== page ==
Icy Cream (pre-1640); Tonkatsu (1970)

Bapopik at AOL.COM Bapopik at AOL.COM
Mon Nov 10 04:48:39 UTC 2003


   PETITS PROPOS CULINAIRES 72 (April 2003), pg. 44, mentions an "icy cream" citation.  The revised, improved Early English Books Online is due in November, but isn't here yet.  This is a slightly earlier "icy cream":

Thomas Carew (1595?-1640)
   The Spring
Now that winter's gone, the earth hath lost
Her snow-white robes, and now no more frost
Candies the grass, or casts an icy cream
Upon the silver lake or crystal stream....


    "Tonkatsu" is not in the OED.  There are over 10,000 Google hits.
   I was browsing through the simplistic overview that is David Rosengarten's IT'S ALL AMERICAN FOOD (2003), and this is on page 192:

Tonkatsu has become extraordinarily popular at Japanese restaurants in America.  Let's face it: we love deep-fried food, and this is one of the world's great deep-fried dishes.  But don't think tempura batter when you think tonkatsu--for this fried pork (or sometimes chicken) cutlet is coated instead in panko crumbs, those amazingly light, puffy, crispy Japanese creations.  The dish, years ago, developed in Japan through the influence of Portuguese sailors--and even its sauce, today, has Western touches, with the inclusion of ketchup and Worcestershire sauce.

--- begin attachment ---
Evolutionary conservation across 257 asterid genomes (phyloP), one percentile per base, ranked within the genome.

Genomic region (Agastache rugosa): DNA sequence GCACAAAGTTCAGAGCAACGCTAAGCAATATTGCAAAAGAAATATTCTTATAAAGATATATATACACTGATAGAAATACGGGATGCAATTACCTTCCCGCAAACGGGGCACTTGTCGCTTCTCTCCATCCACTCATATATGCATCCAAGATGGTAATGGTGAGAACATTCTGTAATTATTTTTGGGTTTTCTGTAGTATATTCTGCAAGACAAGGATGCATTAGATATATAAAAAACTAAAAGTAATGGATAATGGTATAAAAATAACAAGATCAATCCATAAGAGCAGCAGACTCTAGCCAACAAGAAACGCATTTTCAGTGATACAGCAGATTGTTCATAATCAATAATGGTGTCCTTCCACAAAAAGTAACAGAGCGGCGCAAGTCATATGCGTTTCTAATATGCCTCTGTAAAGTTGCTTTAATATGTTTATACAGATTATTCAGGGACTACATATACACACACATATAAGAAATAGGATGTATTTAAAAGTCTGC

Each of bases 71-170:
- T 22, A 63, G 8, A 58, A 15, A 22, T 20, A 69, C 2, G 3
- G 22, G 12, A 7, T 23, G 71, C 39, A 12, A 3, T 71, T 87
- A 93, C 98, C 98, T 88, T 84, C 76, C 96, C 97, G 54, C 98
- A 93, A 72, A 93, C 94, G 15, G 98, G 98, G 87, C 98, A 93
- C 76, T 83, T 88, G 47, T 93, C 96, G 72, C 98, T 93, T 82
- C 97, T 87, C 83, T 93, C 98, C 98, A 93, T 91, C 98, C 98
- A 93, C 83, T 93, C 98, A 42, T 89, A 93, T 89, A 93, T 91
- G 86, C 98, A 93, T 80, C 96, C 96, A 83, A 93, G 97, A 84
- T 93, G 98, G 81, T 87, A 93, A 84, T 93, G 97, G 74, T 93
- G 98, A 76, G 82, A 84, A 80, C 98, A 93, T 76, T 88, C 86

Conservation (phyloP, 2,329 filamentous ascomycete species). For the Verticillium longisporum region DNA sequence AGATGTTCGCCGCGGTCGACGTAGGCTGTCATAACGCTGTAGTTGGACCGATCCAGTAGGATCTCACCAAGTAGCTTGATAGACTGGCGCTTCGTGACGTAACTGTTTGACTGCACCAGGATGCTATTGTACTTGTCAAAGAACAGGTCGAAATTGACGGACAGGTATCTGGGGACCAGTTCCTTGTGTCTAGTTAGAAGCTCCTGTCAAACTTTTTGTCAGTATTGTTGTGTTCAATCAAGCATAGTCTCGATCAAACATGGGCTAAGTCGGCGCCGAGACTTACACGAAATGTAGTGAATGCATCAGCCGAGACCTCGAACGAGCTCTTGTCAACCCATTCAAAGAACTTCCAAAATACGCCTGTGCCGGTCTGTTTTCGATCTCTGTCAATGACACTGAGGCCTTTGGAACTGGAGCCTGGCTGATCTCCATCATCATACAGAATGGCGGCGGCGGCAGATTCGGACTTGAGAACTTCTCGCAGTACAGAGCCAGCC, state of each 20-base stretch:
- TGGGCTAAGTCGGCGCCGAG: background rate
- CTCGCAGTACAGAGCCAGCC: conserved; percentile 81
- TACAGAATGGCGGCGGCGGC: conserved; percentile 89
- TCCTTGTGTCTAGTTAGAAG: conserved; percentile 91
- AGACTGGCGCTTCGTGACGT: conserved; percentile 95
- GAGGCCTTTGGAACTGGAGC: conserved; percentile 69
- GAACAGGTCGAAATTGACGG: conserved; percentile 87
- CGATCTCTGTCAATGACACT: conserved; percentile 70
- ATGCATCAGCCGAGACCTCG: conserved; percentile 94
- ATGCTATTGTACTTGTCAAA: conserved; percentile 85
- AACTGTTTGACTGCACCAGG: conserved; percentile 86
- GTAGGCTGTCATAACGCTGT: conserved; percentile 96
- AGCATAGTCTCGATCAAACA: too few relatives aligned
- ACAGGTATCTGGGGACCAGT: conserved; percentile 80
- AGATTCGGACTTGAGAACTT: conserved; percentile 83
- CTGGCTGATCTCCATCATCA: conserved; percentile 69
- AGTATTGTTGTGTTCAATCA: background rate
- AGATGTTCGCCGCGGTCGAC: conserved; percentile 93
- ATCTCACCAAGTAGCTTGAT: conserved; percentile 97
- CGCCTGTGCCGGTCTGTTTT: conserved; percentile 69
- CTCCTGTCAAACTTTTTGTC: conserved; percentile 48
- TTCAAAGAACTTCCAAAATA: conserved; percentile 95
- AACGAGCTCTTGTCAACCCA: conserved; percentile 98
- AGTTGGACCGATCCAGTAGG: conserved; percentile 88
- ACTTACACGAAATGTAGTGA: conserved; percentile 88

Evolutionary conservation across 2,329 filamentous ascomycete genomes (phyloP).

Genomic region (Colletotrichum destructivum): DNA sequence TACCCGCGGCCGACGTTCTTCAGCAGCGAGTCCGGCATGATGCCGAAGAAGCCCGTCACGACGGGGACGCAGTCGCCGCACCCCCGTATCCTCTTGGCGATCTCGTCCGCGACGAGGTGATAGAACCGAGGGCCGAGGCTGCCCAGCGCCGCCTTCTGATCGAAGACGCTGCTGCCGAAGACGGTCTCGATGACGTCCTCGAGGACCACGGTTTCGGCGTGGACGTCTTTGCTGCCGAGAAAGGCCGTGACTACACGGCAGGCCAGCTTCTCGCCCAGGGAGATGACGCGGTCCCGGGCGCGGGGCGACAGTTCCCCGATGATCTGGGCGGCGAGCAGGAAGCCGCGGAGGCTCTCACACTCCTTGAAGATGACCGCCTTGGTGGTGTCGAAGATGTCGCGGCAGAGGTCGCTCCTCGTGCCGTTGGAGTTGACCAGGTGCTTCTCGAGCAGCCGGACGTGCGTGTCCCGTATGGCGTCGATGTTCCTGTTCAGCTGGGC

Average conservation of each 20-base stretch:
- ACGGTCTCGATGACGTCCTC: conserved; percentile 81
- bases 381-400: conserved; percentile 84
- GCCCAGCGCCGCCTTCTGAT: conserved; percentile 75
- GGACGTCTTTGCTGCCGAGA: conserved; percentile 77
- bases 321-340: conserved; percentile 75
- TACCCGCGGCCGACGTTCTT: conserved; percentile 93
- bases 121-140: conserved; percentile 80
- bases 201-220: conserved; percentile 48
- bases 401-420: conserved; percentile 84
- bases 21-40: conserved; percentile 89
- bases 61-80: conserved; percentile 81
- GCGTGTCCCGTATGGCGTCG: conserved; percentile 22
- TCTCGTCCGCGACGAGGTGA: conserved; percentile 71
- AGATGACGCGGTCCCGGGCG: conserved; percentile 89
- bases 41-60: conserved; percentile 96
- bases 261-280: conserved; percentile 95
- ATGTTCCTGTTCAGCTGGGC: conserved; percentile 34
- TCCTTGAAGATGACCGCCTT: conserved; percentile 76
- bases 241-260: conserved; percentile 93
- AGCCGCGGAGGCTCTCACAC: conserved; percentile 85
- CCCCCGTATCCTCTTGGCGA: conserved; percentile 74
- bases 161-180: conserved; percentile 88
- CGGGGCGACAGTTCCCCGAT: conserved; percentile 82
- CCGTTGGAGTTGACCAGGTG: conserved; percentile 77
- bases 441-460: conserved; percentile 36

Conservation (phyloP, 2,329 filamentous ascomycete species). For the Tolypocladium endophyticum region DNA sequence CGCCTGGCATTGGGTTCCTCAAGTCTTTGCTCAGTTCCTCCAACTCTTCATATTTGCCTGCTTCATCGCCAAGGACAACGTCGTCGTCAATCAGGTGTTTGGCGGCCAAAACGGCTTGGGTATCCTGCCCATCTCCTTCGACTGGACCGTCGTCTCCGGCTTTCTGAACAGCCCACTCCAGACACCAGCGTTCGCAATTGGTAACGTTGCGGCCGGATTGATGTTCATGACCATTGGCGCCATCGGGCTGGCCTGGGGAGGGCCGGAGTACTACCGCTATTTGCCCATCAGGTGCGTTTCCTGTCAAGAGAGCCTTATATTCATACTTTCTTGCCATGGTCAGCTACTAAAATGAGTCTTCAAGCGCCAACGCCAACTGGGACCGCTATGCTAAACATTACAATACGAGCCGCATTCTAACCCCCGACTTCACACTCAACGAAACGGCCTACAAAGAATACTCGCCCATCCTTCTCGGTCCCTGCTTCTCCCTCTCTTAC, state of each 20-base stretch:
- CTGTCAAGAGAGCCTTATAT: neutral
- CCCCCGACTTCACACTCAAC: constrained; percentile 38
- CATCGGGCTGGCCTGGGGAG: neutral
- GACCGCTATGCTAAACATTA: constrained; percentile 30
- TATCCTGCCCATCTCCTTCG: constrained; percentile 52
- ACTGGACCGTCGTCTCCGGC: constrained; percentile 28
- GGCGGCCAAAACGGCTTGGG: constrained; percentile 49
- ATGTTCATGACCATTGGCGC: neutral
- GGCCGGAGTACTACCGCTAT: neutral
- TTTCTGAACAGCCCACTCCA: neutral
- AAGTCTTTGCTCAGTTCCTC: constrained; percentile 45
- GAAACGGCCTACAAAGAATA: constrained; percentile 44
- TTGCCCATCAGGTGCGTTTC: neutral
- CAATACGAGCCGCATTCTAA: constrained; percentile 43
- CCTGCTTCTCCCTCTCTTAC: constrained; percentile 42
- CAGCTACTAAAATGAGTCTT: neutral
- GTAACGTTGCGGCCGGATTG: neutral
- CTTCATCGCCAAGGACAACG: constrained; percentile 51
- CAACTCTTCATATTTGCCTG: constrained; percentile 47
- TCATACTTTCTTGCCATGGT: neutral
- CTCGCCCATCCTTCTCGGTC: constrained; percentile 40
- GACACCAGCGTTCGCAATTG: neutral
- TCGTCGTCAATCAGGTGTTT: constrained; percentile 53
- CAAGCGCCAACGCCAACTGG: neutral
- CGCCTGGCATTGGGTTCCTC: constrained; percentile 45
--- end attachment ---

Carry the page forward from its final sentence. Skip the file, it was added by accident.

It's not on ProQuest's LOS ANGELES TIMES so far, but should be soon.

      Sushi and Sashimi Join Tempura
       By FLORENCE FABRICANT.       New York Times  (1857-Current file).       New York, N.Y.: Jan 31, 1982.                   p. 553 (1 page) :
   Dinner appetizers and entrees were generally good, suffering only from a lack of careful trimming of boneless pork or chicken so that both the kushi-katsu (breaded pork and onions on a skewer) and the tonkatsu (breaded pork cutlet with a sweet sauce) were excessively fatty in spots, and the broiled chicken glazed with dark teriyaki sauce had some bits of cartilage as well as pieces of skin remaining on it.

      If You Like Pizza Or Want Tonkatsu
       By CRAIG CLAIBORNE.       New York Times  (1857-Current file).       New York, N.Y.: May 29, 1970.                   p. 18 (1 page) :
   But best of all is the tonkatsu or breaded veal cutlet, which is outstanding.

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